Daily Archives: July 10, 2018

PLAYTIME

Written in 2013 for a forthcoming Taschen publication. — J.R.

PlayTime

playtimetitle1967dvd

 

1. The Title

First of all, what is the title?  Like most other critics, I’ve generally known and written it as Playtime, but the final draft of the screenplay in late 1964 called it only Film Tati No. 4. Other early and tentative titles included Récreation (Recess) and La grande ville (The Big City).  In 1979, based on the credits sequence and ad logos, film academic Kristin Thompson wrote that the correct title was Play Time. But according to this volume’s editor, “Tati himself referred to it in correspondence always in capitals and always (at least from what I’ve seen) as one word,” i.e. as “PLAYTIME”. And “Macha Makeieff, as the rights holder to the Tati estate, took an official decision a few years back that the official spelling is now to be ‘PlayTime,’ i.e. in one word but with a capital ‘T’.”

Do such distinctions matter? I think they do. American historian Rick Perlstein has called “Play Time “a sentence, not a word, and a command,” adding that one can even “read it as two verbs, a double command.” But what arguably makes “PlayTime” better than either “Playtime” or “Play Time” is its emphasizing the fact that it isn’t either a French or an English title.… Read more »

PLACING MOVIES, Part 4: Provocations (Introduction)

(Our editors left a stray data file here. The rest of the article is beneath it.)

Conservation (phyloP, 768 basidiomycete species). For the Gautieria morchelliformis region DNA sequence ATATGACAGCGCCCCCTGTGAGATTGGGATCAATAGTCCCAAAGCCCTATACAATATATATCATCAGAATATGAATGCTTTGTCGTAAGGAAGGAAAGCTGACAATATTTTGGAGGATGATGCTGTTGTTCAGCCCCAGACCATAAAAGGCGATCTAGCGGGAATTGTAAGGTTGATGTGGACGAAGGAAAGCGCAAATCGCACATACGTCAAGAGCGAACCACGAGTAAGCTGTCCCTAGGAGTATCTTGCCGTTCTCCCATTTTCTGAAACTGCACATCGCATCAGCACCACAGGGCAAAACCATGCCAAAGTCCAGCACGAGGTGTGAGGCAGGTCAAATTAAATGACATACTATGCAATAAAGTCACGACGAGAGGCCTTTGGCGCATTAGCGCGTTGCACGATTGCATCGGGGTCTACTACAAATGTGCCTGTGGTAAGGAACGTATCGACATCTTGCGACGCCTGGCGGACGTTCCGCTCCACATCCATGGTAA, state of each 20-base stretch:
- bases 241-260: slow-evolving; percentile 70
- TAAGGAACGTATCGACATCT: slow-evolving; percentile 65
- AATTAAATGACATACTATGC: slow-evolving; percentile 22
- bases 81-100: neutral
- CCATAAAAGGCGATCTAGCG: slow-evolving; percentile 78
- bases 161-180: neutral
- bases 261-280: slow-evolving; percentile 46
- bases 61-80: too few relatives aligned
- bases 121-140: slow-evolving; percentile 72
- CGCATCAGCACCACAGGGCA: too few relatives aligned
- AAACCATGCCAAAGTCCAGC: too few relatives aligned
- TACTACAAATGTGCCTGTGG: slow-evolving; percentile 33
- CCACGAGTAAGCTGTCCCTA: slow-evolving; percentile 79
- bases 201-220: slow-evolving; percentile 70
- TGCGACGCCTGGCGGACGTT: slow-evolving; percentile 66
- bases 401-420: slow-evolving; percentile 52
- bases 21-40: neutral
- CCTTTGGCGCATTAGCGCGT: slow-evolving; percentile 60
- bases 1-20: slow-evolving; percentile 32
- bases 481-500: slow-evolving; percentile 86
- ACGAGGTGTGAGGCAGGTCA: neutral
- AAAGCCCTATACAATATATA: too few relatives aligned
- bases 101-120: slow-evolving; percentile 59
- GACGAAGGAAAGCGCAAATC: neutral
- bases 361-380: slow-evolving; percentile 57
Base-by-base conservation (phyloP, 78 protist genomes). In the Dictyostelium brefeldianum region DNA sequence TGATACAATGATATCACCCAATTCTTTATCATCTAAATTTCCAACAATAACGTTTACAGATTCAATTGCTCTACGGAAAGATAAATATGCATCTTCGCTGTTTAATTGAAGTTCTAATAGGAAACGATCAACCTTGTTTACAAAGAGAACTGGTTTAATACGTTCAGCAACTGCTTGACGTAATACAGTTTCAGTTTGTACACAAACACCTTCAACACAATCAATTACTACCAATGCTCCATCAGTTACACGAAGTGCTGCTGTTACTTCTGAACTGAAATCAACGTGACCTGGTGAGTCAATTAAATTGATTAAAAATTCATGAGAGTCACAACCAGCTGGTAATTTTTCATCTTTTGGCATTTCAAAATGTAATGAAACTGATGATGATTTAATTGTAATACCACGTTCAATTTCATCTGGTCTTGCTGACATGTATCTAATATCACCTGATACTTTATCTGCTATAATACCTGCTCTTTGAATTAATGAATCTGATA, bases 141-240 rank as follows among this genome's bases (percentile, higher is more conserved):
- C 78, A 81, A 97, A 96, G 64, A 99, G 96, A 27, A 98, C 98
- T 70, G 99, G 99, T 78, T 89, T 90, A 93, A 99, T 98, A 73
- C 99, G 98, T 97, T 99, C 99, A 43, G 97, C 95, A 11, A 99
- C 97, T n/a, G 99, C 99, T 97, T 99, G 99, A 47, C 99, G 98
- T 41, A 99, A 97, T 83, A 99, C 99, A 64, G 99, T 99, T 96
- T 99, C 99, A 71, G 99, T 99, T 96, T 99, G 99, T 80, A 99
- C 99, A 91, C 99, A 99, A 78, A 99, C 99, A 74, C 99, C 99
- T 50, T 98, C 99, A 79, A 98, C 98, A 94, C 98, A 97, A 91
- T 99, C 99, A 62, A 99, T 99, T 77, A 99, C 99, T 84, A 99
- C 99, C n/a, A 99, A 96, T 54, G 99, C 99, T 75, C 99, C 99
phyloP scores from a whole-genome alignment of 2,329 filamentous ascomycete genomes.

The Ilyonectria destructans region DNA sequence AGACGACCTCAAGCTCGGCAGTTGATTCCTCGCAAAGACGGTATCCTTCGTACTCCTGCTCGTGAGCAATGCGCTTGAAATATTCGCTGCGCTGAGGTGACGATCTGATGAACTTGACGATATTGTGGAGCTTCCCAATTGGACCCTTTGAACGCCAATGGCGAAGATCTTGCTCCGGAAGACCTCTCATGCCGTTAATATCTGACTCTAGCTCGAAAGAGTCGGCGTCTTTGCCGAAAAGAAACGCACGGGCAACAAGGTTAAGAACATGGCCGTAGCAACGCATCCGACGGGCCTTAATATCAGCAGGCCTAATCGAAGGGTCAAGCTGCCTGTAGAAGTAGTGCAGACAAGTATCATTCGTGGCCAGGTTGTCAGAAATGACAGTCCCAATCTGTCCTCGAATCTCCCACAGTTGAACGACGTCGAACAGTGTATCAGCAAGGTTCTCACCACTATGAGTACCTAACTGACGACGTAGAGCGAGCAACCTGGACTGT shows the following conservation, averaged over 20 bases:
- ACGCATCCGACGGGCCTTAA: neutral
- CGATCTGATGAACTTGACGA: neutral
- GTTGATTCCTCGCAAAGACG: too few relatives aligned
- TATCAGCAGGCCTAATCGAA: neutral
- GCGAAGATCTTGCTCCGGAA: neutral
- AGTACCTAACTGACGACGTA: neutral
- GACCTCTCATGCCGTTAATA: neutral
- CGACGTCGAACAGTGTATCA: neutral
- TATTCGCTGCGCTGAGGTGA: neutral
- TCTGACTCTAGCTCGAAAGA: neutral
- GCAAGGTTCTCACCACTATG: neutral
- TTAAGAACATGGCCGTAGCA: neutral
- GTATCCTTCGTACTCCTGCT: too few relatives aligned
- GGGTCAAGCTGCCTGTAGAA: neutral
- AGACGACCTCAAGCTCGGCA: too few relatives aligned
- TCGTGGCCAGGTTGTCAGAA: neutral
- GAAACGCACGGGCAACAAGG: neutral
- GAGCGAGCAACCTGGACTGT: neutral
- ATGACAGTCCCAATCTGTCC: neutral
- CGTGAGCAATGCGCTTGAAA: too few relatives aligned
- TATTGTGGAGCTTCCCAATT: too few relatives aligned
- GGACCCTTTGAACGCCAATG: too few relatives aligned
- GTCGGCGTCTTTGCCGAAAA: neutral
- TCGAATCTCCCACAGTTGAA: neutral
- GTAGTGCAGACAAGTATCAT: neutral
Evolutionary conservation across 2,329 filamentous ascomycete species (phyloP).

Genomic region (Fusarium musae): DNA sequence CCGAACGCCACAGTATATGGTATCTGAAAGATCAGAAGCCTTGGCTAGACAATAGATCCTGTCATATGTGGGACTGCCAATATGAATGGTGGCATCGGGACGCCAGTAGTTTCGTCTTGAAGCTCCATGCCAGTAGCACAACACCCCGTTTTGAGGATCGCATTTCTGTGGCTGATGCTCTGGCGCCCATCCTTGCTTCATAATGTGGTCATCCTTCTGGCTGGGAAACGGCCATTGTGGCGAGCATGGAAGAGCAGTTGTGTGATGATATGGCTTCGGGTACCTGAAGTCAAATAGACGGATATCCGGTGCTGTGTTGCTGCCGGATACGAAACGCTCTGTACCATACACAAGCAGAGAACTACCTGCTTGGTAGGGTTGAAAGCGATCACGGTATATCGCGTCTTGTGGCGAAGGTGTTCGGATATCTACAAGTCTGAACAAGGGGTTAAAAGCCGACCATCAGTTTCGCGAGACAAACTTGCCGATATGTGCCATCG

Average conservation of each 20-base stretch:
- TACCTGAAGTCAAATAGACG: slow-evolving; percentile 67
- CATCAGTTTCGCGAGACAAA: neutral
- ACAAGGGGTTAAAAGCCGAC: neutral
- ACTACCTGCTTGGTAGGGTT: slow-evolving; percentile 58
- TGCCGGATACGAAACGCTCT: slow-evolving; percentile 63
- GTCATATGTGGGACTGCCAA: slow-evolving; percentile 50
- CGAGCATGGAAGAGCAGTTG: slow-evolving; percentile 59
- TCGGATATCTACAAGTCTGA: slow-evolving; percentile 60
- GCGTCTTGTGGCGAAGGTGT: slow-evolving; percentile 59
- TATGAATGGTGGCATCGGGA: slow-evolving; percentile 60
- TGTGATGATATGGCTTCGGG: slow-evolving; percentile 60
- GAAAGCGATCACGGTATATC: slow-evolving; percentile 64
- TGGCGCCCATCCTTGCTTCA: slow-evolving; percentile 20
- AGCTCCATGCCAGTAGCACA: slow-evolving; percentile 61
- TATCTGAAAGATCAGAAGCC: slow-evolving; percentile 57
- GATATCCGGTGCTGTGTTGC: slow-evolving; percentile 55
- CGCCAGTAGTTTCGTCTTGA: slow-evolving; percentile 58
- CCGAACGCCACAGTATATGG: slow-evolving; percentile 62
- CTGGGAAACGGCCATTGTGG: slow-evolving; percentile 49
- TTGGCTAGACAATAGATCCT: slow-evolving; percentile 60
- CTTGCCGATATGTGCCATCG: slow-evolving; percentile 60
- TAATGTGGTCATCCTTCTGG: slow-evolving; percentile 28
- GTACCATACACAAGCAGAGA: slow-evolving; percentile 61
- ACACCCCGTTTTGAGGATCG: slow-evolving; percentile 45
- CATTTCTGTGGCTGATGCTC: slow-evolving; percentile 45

This is the Introduction to the fourth section of my first collection, Placing Movies: The Practice of Film Criticism (University of California Press, 1993). I’ve taken the liberty of adding a few links to some of the pieces of mine mentioned here which appear on this web site. — J.R.

PlacingMovies

This is the most rebellious and contentious section of the book, and because of this, some readers will regard it as the least practical or viable. Before you make up your own mind about this, however, I’d like to ask you to examine precisely what you mean by “practical” and “viable.” Do you mean most likely to change the world, or do you mean most likely to affect the majority? If in fact you believe that the likeliest way to change the world is invariably to affect the majority, then it might be beneficial to look at that premise a little more closely and see if it always holds up.

Speaking from my own experience, the times when I’ve reached the greatest number of readers at once — writing features in the pages of magazines like Elle and Omni — are the times when my point of view has had the least amount of effect.… Read more »